CARTER, Sir JAMES, lawyer and judge; b. in Portsmouth, Eng., 25 Jan. 1805, son of Captain James Carter of the British army, one-time mayor of Portsmouth; d. at Mortimer Lodge, Berkshire, Eng., 10 March 1878.
James Carter went to school in Walthamstow, one of his schoolmates being Benjamin Disraeli, and continued his education at Manchester College, York, and at Trinity College, Cambridge. He then studied law at the Inner Temple under his cousin, John Bonham Carter, was called to the bar in 1832, and served on the western circuit until 1834. With the aid of his cousin’s political influence he was appointed in 1834 to the New Brunswick bench by the secretary of state for the colonies, Thomas Spring-Rice.
Carter’s appointment, coming at a time when the province was in the throes of political excitement over crown lands and quitrents, caused an uproar especially among the legal profession who were educated to believe that judicial honours would fall to them in strict line of seniority. There were many outbursts in the press against the appearance on the New Brunswick bench of a 29-year-old stranger from England; a meeting of the New Brunswick bar passed a resolution protesting the appointment. The historian James Hannay* correctly interprets their reaction as one against “a gross insult” to the people of the province. A new colonial secretary apologized and promised that in the future judicial appointments would go to natives of New Brunswick.
Yet Carter’s character and presence on the bench were so impressive that the heated reaction against him quickly abated. Lemuel Allen Wilmot wrote a panegyric on him in the press on 25 Feb. 1835, concluding the piece with the quotation, “O wise and upright judge, how much older art thou than thy looks.” Approval grew stronger as the presence of a judge who was free of the family connections and alliances that explain New Brunswick politics at the time became more appreciated. Probably the most famous case he heard was that of the libel action against James Doak and Thomas Hill*, two journalists who in 1844 were jailed for contempt of the House of Assembly. Carter’s award of a habeas corpus brought to an end the assembly’s old custom of imprisoning those who offended its “privileges.”
The second occasion on which Carter unwittingly became a principal in a constitutional quarrel was in 1851 when he was appointed chief justice. Renowned for an ability to keep out of politics, he found his name a subject for political speculation, each time with fortunate results. The lieutenant governor, Sir Edmund Head*, confronted by a divided government who refused to give collective advice on a successor to the chief justice, Ward Chipman*, unilaterally made the recommendation that Carter receive the appointment. The reasons Head gave were Carter’s superior legal education, his aloofness from politics, and his private fortune. Charles Fisher led a powerful agitation in the assembly and the press against the appointment. The cry arose that the lieutenant governor had violated the principle of responsible government and that New Brunswick had slipped back under the complete control of Downing Street. Sir Edmund Head was called a tyrant, but Carter was serenely unaffected.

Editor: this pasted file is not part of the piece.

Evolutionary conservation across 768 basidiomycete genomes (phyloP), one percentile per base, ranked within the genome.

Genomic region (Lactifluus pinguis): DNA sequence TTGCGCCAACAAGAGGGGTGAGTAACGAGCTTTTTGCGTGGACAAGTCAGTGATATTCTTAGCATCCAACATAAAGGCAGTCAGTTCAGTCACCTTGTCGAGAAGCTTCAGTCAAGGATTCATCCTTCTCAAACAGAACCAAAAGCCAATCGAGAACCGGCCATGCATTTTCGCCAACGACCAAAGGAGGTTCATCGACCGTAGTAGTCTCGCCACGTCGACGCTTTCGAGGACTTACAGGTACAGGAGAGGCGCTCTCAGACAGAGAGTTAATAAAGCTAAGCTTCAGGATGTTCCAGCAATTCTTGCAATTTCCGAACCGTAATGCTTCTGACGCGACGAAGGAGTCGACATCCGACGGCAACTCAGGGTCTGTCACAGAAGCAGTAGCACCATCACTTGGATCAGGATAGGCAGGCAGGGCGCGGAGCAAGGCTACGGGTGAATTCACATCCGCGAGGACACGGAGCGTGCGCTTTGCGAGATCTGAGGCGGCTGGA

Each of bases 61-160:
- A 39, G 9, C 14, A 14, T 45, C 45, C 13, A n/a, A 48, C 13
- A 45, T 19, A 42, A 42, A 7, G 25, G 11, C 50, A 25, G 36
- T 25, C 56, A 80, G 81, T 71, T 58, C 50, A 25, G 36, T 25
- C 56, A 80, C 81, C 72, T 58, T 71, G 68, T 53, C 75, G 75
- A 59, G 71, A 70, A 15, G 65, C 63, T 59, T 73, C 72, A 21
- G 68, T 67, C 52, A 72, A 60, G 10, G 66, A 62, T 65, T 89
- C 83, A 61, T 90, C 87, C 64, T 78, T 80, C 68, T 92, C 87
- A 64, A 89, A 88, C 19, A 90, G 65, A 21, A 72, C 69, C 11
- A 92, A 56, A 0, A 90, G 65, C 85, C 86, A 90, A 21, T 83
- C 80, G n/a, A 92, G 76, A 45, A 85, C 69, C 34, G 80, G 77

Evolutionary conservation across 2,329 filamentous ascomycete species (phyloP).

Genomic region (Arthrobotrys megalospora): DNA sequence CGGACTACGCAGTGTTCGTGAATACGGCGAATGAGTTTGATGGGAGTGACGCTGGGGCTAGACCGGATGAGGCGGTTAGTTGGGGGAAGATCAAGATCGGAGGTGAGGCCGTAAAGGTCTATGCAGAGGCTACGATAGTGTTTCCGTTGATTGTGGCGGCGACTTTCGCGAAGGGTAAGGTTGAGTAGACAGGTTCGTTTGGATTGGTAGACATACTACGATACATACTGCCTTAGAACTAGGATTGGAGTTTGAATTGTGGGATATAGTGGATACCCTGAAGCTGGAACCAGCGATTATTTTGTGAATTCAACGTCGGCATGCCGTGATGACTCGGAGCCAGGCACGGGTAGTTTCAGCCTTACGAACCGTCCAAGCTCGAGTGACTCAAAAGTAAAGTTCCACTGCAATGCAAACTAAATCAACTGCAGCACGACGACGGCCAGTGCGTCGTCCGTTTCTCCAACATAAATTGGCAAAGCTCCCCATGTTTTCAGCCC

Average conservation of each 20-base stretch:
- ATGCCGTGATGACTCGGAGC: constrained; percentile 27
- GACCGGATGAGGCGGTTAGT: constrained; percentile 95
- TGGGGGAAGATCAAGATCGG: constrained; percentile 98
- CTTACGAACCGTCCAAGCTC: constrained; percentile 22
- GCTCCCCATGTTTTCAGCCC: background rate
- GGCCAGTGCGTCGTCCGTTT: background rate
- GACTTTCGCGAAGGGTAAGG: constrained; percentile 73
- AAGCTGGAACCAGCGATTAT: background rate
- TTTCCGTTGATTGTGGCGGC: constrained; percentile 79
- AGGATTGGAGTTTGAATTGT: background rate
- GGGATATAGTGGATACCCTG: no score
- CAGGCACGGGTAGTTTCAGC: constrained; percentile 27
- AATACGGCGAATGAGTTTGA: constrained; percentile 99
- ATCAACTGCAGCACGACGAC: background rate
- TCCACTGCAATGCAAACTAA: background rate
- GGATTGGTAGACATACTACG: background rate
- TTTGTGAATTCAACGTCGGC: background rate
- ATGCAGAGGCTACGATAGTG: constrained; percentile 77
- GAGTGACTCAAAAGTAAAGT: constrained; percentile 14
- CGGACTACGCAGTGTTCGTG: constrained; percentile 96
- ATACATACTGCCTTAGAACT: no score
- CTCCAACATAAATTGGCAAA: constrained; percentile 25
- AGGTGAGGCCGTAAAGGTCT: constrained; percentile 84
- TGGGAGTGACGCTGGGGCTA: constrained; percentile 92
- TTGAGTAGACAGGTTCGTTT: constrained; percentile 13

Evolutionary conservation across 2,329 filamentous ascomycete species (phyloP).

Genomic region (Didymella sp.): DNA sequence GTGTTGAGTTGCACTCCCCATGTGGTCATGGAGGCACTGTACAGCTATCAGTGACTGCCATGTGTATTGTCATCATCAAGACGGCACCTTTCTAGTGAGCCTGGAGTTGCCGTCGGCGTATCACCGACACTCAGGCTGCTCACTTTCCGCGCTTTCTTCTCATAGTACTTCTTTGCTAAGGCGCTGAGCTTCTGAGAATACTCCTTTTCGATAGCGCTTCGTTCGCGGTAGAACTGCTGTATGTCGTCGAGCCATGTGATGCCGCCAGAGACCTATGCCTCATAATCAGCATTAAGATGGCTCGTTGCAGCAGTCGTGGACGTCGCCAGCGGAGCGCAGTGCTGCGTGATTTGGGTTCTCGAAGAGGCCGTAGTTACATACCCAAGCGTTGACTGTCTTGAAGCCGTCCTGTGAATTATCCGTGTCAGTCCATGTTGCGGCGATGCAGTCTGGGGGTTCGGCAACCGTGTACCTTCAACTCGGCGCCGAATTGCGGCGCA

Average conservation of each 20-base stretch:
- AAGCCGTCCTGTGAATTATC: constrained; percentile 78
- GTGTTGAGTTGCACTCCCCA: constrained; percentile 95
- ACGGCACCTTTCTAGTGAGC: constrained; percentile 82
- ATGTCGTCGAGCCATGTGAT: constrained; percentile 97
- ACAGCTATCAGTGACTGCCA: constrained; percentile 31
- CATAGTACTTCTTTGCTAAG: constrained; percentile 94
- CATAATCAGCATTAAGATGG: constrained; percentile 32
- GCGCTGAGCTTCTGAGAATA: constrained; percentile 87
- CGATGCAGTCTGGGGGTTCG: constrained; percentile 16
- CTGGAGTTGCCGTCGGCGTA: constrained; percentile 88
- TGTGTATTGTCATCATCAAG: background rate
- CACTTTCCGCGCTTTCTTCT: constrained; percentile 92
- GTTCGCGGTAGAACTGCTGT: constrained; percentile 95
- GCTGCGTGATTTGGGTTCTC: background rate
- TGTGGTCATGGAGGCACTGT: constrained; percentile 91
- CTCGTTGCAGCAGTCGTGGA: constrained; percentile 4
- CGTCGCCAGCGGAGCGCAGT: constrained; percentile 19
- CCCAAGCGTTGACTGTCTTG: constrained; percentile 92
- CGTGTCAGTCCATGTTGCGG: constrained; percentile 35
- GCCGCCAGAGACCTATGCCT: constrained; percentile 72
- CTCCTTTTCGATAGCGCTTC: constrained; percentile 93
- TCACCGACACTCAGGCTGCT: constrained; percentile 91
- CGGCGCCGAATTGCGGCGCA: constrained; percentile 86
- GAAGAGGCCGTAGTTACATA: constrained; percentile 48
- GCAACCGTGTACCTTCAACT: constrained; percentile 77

Having served as a referee in the Ryland case, a contentious affair in Anglo-Canadian relations, Chief Justice Carter was knighted in 1859. Eager to strengthen ties between the mother country and colonies, the British government had previously suggested awarding honours to eminent citizens of the province. The lieutenant governor, John Henry Thomas Manners-Sutton, replied that honours would not produce the political result intended and that public opinion would be hostile. He would name but one man, Carter, as worthy of knighthood. Nothing was done until public opinion abruptly changed with news that the award had been conferred on Brenton Halliburton*, justice of Nova Scotia. Carter then became the first resident of New Brunswick to receive the honour of knighthood.
Suffering from failing health, Carter resigned in 1865. By arrangement with the lieutenant governor, Arthur Hamilton Gordon*, the withdrawal was carefully timed so that a place on the bench could be offered to the leader of the anti-confederate government, Albert James Smith*, thus easing the way for New Brunswick to accept confederation. Smith, however, refused.
In 1866 Carter left for England, where he died 13 years later at the residence of his son. He had been married three times: in 1831 to Emma Wellbeloved; in 1844 to Mary Ann Elizabeth Miller, by whom he had two sons; and in 1852 to Margaret Spencer Coster, by whom he had one daughter. Although he occupied a leading place in the more intellectual areas of Fredericton society, Carter enjoyed the wild life of the wilderness, keeping a bear and a beaver in captivity on his premises at Frogmore. He is invariably described as a highly cultivated man, gifted with a melodious singing voice, who for many years played the organ at St Anne’s Church in Fredericton. A man of mild temperament and retired habits, his prominence as a figure of controversy in New Brunswick’s public life was quite unsought. The province discovered, however, that he had served it well.
[There is no collection of Sir James Carter’s private papers in New Brunswick. Summaries of his judicial cases can be found in the Public Archives of New Brunswick. PRO, CO 188/105–188/132 contain numerous references to Carter. The Robb Letters at the University of New Brunswick Library, Archives and Special Collections Dept., contain many flattering allusions to him. For a biography see: Lawrence, Judges of New Brunswick (Stockton), 339–70. Also see Hannay, History of New Brunswick, II, 88, 94, and MacNutt, New Brunswick, 242, 342, 378–79, 437. w.s.m.]